Earth sciences researcher Dr. Antonia Gambacorta has earned the 2023 Goddard IRAD Technology Leadership Award for pioneering new ways to measure the lower layers of Earth’s atmosphere from space.
The award, presented by the chief technologist at NASA’s Goddard Space Flight Center in Greenbelt, Maryland, recognizes Gambacorta’s work demonstrating how microwave hyperspectral sound, measuring hundreds of thousands of wavelengths of microwave light, could dissect Earth’s atmospheric planetary boundary layer (PBL). He also conceptualized a microwave photonic radiometer instrument to reveal these measurements.
The part of the Earth’s atmosphere. live Gambacorta said the place where he is located and has the most experience studying is the most difficult to measure from space due to the volume and complex behavior of the air above it. Developing the ability to probe and measure the boundary layer on a global and routine basis is important to better understand its connections to the rest of our atmosphere, Earth’s surface and oceans.
“The unique challenge of PBL requires a novel path forward that brings together components of traditionally disparate observing systems to enable transformative scientific advances in Earth system science,” said researcher Joseph Santanello. “To that end, Dr. Gambacorta’s efforts extend beyond individual technological developments and are embodied in her aspirational vision for PBL to sound like ‘the tie that unites.’ Equally remarkably, Dr. Gambacorta’s passion, enthusiasm and respect for her colleagues have been evident at every stage of the project’s development.”
In the search for solutions to measure the boundary layer, Gambacorta stepped forward to lead Goddard’s hyperspectral microwave projects and became the face of the center’s Decadal Survey Incubation (DSI) efforts. Through multiple Internal Research and Development, or IRAD, grants, she and her team conducted fundamental research to demonstrate the effectiveness of microwave hyperspectral sounding, conceptualized a microwave photonic radiometer instrument, and, most recently, began developing a framework for integrate data from multiple sensors for the boundary layer. scientific observations.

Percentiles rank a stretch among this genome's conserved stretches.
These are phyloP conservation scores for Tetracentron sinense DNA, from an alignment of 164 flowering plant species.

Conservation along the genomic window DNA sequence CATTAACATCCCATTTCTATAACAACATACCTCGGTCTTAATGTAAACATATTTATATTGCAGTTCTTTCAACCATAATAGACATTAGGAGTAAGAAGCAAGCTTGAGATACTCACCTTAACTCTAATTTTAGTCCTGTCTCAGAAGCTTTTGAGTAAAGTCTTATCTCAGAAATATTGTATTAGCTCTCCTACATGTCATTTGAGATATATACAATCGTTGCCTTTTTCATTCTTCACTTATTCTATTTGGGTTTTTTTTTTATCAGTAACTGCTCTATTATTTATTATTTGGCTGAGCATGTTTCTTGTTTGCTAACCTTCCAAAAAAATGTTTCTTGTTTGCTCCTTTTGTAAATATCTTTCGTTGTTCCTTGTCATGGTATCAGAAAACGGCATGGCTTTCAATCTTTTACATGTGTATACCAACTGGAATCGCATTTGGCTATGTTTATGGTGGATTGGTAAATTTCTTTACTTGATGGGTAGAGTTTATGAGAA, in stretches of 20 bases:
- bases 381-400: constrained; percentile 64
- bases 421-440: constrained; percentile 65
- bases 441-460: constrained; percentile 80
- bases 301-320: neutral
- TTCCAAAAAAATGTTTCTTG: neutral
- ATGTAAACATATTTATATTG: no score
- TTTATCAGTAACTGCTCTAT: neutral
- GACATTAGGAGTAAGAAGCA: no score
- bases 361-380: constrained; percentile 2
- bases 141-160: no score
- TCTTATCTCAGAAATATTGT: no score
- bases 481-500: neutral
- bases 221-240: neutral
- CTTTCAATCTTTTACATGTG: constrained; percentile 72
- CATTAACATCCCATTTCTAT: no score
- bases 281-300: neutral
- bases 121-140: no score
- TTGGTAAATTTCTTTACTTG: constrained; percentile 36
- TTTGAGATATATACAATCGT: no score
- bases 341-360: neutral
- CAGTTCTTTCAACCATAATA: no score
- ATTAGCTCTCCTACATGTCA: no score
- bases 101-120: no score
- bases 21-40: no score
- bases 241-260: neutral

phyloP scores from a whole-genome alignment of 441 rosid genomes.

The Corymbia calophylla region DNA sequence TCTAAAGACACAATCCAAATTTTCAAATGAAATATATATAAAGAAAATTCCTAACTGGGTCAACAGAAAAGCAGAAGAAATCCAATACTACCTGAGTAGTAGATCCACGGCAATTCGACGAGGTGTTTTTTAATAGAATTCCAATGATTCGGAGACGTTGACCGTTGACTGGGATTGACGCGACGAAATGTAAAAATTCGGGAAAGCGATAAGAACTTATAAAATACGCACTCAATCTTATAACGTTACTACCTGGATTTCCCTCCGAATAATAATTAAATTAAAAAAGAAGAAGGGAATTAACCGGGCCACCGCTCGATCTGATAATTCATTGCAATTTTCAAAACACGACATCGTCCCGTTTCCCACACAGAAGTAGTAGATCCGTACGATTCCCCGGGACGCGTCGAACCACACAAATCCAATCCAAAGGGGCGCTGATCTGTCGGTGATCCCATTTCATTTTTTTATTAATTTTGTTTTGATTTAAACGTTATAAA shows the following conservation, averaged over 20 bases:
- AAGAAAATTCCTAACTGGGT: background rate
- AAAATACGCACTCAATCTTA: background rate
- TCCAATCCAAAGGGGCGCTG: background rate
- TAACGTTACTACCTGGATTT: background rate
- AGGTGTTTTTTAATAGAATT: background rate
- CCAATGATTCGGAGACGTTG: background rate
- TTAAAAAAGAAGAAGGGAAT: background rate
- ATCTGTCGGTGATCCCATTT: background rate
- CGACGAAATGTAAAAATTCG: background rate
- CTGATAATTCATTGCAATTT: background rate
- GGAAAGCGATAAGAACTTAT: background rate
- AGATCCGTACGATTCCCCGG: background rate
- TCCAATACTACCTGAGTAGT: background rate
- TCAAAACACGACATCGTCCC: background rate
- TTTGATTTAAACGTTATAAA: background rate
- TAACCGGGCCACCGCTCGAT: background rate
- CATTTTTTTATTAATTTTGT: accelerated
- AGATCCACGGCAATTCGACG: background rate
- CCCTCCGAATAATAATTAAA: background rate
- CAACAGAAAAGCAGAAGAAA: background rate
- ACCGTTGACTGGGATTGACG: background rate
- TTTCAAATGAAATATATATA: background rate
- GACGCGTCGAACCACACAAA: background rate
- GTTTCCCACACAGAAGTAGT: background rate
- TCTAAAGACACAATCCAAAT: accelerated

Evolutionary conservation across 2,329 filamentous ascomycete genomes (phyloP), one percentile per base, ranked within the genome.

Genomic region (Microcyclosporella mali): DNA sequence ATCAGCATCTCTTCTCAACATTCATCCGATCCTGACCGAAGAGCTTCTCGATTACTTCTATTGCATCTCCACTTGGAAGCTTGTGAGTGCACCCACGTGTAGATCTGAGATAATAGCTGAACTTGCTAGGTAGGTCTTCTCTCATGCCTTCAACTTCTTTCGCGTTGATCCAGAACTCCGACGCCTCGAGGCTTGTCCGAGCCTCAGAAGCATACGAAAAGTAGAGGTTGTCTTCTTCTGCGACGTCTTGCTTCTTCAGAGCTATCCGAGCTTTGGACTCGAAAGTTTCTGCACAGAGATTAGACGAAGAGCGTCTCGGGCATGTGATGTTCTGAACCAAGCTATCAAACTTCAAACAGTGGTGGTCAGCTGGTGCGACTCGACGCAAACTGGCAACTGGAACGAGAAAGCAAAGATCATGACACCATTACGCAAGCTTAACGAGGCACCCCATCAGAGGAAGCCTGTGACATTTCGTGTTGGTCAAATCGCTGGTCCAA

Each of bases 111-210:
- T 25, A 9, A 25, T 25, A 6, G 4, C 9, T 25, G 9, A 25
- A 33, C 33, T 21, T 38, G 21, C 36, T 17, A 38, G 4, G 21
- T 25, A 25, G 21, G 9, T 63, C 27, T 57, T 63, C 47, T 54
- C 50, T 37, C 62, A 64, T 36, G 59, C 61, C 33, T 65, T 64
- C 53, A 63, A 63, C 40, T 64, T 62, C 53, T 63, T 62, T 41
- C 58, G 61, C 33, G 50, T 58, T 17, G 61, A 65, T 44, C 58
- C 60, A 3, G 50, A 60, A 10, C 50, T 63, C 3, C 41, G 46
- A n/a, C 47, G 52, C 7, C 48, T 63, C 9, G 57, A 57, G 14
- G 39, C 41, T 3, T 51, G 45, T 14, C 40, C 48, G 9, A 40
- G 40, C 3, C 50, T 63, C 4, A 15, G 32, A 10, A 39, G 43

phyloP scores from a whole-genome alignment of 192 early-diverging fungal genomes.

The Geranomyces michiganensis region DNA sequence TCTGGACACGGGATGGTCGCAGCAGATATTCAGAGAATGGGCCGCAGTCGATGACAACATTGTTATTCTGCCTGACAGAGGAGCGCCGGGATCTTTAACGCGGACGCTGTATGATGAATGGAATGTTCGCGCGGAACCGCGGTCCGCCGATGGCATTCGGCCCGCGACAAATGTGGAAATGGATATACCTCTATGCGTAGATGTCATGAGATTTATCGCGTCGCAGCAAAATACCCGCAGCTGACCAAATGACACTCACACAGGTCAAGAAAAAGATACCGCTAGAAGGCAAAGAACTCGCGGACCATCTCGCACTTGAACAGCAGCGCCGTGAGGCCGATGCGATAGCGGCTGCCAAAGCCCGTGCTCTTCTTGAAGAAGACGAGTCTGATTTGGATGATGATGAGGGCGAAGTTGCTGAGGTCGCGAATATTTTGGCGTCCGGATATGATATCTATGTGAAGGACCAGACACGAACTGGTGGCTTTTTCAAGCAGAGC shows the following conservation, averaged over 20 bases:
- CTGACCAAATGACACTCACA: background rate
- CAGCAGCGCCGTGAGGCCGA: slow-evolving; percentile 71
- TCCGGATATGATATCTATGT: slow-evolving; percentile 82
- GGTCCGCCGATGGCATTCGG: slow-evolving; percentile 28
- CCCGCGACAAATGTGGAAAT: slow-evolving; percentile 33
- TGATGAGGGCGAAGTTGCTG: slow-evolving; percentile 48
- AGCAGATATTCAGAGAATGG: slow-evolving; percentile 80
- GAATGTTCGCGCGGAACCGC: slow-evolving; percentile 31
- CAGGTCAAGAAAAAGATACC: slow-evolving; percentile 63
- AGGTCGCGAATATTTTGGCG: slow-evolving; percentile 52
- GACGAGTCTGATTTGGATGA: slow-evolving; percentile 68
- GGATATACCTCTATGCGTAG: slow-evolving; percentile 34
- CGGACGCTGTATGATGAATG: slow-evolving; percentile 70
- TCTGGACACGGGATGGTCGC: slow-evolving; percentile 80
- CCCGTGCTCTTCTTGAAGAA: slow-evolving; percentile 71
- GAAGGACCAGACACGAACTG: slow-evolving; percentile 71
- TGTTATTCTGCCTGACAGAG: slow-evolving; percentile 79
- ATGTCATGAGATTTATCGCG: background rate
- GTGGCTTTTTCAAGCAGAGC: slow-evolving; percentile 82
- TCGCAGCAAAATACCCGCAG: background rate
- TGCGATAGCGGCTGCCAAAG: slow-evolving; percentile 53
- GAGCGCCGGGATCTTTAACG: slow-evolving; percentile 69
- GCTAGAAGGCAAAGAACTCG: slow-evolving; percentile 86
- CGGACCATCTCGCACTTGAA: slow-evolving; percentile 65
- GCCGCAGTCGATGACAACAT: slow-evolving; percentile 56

“Antonia’s innovation rises above her individual successes as a capable and creative innovator,” said Goddard Chief Technologist Peter Hughes. “She leveraged multiple programs to incubate new technologies while also engaging expertise from across agencies and around the world to connect with other resources.”
Its cutting-edge innovations and research garnered support from NASA’s Earth Sciences Technology Office and the National Oceanic and Atmospheric Administration.
Specifically, Gambacorta leveraged his successes at IRAD to secure a project award from the Earth Sciences Technology Office’s Instrument Incubator Program (IIP) to further develop his team’s microwave photonic radiometer concept and funding from DSI to advance the multi-sensor fusion framework. Additionally, his push enabled a DSI-funded airborne instruments project that attempted to transform CoSMIR, Goddard’s cone scanning millimeter-wave radiometer, into a hyperspectral sensor. That project is led by up-and-coming instrument scientist Rachael Kroodsma.
This entire portfolio now managed by Gambacorta also culminated in a successful NOAA Broad Agency announcement proposal to demonstrate hyperspectral microwave radiometry. Through his engagement with colleagues at ESTO, NOAA and the European Organization for the Exploitation of Meteorological Satellites, Hughes said Goddard’s PBL and hyperspectral microwave initiatives are globally viewed as the trusted strategy for understanding the planetary boundary layer. Goddard is widely considered a pioneer in the use of integrated photonics for Earth remote sensing due to Gambacorta’s leadership, he added.
“Antonia is a true inspiration to the technologists and scientists on her teams,” added her colleague Santanello. “His innovation of hers and contribution of hers to Goddard and to the community at large can also be measured in each of these ways.”
By Karl B. Hille
NASA Goddard Space Flight Center, Greenbelt, Maryland.